September is NICU Awareness Month, so I figured now would be a good time to share our NICU story.
On Sunday, I woke up and as any nesting mom to be would do, I started cleaning our apartment from top to bottom. Pregnancy had not slowed me down. Just week(s) prior I put together IKEA furniture in the nursery, unable to wait for my husband to get to it. I was 35 weeks and other than typical back pain I felt great and was having a perfect pregnancy. The cleaning may have been a little extreme and I started to feel some aching in my back unlike what I had been experiencing. I settled in to the couch for the remainder of the day.
I am an expert Googler and decided to search these mysterious pains. Turns out back labor is a thing. I downloaded an app to monitor the contractions and stayed home the next day from work to rest. Around 9 pm my husband arrived home from work, asking how I was, I assured him I was fine and he should get some rest. Maybe a half hour later I woke him and said I think we should head to the hospital. The pains were strong and I was unable to breathe during contractions.
We arrived at the hospital where they had me sit and answer questions before examining me. Why in the world they make a woman experiencing contractions sit for any length of time while answering questions through clenched teeth is beyond me. Finally, back in an examining room, now the middle of the night, the doctor discovered that I was 3 cm and our baby was in breech position. They started administering fluids and we waited.
Not too long after that it was decided that our feisty little girl was coming….at 35 weeks and 6 days. My husband and I just looked at each other. This was really happening. We weren’t ready. I had not packed a bag. My mom wasn’t scheduled to fly up from Florida yet. While birth plans are great, they certainly can’t be set in stone because anything can happen.
The nurses began prepping me for a C-section because of the baby’s position. Doctors and nurses came in and out of the room asking question after question all while I looked at my husband pleading with my eyes for him to answer them or make them go away. I was cold and in an unbelievable amount of pain.
The entire process was long yet quick and weird. While I was getting prepped my husband was out chatting with one of the doctors he apparently sold a mattress to. During delivery, I made sure to let my husband know that the car insurance was due that week. (I wasn’t prepared, remember?)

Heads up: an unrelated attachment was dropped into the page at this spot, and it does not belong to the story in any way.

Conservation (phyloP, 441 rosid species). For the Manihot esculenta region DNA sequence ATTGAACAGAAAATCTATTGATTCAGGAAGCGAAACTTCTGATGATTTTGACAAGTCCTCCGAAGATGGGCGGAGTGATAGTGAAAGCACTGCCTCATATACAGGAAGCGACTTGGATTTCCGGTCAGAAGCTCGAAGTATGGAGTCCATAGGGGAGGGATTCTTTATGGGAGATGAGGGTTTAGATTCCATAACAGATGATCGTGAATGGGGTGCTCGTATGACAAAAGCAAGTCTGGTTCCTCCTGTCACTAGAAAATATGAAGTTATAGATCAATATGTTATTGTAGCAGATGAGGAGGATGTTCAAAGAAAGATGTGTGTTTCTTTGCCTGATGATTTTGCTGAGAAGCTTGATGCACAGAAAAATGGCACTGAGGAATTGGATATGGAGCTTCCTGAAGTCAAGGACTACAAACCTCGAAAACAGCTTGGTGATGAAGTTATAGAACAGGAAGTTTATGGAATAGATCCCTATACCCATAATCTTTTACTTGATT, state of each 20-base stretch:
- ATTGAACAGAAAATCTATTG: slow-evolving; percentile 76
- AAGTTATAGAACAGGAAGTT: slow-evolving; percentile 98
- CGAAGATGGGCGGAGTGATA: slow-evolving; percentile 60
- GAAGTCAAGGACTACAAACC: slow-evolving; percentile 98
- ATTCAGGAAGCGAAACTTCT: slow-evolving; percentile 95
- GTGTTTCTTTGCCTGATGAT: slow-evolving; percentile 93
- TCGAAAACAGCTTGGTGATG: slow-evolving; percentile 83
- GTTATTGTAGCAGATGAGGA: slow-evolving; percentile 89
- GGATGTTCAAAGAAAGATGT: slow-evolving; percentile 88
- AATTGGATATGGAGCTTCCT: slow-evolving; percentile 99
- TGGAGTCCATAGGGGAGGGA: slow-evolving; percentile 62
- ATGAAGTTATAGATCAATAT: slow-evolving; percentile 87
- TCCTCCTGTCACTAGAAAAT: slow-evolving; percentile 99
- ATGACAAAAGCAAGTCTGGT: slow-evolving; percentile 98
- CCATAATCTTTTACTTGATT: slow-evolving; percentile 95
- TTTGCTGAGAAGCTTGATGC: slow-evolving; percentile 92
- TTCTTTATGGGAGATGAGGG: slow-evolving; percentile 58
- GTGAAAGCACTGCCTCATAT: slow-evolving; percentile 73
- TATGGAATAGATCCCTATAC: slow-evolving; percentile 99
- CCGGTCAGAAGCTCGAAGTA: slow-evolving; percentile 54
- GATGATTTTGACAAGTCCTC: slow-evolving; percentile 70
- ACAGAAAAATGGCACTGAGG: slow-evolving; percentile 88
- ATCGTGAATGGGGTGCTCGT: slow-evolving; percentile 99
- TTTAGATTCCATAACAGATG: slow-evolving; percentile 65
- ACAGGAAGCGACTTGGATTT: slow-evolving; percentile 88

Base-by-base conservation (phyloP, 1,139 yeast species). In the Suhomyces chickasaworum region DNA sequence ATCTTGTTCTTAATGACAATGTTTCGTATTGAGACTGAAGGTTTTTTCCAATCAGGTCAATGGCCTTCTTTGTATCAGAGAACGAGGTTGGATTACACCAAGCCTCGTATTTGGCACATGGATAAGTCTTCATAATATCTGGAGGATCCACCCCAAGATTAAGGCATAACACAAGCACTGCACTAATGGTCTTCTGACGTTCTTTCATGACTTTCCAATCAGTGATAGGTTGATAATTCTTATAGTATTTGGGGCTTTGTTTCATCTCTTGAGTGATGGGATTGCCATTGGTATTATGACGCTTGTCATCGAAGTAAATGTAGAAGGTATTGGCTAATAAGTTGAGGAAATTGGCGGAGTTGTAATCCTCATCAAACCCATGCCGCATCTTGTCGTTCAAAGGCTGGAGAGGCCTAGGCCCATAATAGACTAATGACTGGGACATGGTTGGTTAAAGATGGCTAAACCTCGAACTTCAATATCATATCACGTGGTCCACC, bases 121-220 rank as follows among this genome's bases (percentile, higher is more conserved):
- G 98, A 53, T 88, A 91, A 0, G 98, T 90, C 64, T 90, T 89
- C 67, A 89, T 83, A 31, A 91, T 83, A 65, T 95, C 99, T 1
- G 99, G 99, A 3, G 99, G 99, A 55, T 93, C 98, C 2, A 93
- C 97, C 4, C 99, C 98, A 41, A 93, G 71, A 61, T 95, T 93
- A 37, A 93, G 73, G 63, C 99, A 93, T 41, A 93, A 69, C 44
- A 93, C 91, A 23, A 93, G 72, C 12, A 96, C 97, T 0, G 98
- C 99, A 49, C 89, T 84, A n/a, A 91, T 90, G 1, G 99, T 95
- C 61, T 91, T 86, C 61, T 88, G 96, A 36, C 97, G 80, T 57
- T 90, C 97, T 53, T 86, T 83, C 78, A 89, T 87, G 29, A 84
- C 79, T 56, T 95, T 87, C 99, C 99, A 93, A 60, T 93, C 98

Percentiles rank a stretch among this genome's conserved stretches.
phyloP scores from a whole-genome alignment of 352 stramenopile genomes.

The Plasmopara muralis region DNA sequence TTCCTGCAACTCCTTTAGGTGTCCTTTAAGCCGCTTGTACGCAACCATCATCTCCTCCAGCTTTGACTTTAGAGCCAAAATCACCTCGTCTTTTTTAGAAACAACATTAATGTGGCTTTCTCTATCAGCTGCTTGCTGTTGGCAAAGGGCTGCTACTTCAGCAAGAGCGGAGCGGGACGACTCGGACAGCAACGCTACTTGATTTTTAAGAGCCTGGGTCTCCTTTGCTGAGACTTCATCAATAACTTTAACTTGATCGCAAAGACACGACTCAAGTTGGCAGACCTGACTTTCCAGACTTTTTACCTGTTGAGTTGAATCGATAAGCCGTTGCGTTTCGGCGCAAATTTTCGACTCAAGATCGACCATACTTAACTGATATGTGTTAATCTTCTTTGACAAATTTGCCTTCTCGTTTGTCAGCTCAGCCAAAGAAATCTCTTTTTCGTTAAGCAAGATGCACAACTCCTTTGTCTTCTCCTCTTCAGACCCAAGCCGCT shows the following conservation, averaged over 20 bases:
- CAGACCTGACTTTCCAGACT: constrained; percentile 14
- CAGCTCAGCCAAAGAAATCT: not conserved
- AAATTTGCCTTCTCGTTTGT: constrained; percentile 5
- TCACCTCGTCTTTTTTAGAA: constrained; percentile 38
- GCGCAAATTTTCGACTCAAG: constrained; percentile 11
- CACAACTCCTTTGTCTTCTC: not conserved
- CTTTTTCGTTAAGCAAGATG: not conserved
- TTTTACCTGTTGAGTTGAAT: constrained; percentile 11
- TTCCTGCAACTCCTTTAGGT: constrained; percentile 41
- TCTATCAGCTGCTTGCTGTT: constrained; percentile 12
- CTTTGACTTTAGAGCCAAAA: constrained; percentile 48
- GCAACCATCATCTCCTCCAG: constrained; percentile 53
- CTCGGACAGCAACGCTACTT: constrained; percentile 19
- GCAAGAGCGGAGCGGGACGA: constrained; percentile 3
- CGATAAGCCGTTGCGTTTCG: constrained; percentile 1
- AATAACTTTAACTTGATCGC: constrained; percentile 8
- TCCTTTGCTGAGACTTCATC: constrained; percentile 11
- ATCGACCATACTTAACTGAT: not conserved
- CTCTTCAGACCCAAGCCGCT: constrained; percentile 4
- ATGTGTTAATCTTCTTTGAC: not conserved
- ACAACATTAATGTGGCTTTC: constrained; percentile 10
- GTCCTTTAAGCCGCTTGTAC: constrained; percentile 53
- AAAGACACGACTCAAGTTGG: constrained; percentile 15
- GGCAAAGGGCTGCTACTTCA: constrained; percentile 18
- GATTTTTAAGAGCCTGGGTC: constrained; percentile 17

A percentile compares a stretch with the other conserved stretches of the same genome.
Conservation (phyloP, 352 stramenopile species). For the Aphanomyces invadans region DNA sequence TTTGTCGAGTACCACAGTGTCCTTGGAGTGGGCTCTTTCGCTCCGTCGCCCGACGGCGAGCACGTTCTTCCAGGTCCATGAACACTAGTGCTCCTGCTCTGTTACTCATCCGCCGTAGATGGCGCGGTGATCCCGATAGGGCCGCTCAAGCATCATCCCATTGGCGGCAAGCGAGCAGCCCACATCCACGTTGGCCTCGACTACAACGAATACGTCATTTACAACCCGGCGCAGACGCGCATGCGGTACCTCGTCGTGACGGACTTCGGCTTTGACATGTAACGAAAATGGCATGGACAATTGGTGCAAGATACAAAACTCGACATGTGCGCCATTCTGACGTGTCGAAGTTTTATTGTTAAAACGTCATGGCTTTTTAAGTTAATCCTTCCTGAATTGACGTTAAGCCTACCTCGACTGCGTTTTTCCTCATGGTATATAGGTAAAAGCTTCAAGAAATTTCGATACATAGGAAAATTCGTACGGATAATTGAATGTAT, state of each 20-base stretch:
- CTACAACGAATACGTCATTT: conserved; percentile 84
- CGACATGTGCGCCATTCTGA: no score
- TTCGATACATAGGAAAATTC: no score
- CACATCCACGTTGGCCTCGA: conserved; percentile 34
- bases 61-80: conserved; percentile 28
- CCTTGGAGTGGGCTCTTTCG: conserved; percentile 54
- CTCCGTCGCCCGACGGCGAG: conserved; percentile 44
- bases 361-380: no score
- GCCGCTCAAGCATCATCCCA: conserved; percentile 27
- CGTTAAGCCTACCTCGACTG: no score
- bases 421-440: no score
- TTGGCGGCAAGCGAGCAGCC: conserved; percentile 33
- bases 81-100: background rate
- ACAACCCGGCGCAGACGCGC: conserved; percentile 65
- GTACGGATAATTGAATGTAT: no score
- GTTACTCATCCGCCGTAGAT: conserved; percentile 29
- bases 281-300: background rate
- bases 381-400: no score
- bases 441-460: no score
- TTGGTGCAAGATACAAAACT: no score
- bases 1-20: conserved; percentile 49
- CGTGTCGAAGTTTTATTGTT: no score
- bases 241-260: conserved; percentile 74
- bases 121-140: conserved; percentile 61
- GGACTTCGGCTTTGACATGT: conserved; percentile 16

At 3:02 am our precious baby, Isabella Maria, was born. She was 5 lbs. 3.9 oz. and 18.5 inches. I remember them bringing her to me and falling instantly in love with this tiny little peanut. The rest was a blur. When I woke up in the recovery room I learned that my oxygen levels weren’t quite right from the anesthesia and had to be monitored closely. Our little girl was also sent off to the NICU.
If you have a C-section one of the best things you can do is get up as soon as possible. A pillow and postpartum belly binder were my best friends. The nurses were surprised at how soon I was up and about, but all I could think about was going to see my baby. When they placed her in my arms, hooked up to so many wires and a feeding tube, everything felt right. She belonged to me.
The road ahead was an emotional one. I stayed the maximum amount of time allowed so that I could be close to Isabella. Day after day we would travel the 25-30 minutes to the hospital when I woke in the morning. Come back home to rest and pump and then return in the late afternoon until after my husband got there after work, somewhere around 9-10 pm. Our little girl stayed in the NICU for almost 2.5 weeks struggling to gain weight and feed on her own. I struggled with knowing what to do, feeling helpless and alone. The nurses were amazing and so kind, but after a week of seeing them day after day and having them tell me she couldn’t come home and had no idea when this would happen I started to resent them. Surely they could give me a more concrete answer. Tell me when my baby could come home to the nursery I spent hours putting together. But they couldn’t. I left the hospital each night with tears streaming down my face as I rode down the elevator to my car. (oh yea, after a week of enduring my mom’s driving I took over…you’re not supposed to drive for 2 weeks post C-section.)
Thankfully on August 3rd we were told that our baby was coming home. She had been doing beautifully, feeding from a bottle (wouldn’t latch to me) and had been gaining weight steadily. We could not get out of there fast enough!
The takeaway from our NICU experience….
- Have a birth plan, but don’t be disappointed if it doesn’t go your way.
- During your last trimester, maybe lighten your load and start relaxing more.
- If someone you know has a baby in the NICU DO NOT continue to text and call asking when baby will be coming home. We don’t know until the day of and your incessant questions make our already hormonal selves cry more.
- If someone you know has a baby in the NICU, offer your help. We may be reluctant to take it, but offer gift cards for meals, travel friendly snacks for the endless trips to and from the hospital.
I would love to hear your birth stories and NICU experiences! Email me or comment below and thank you for reading! For more information on NICU Awareness month, please visit NICUAwareness.org.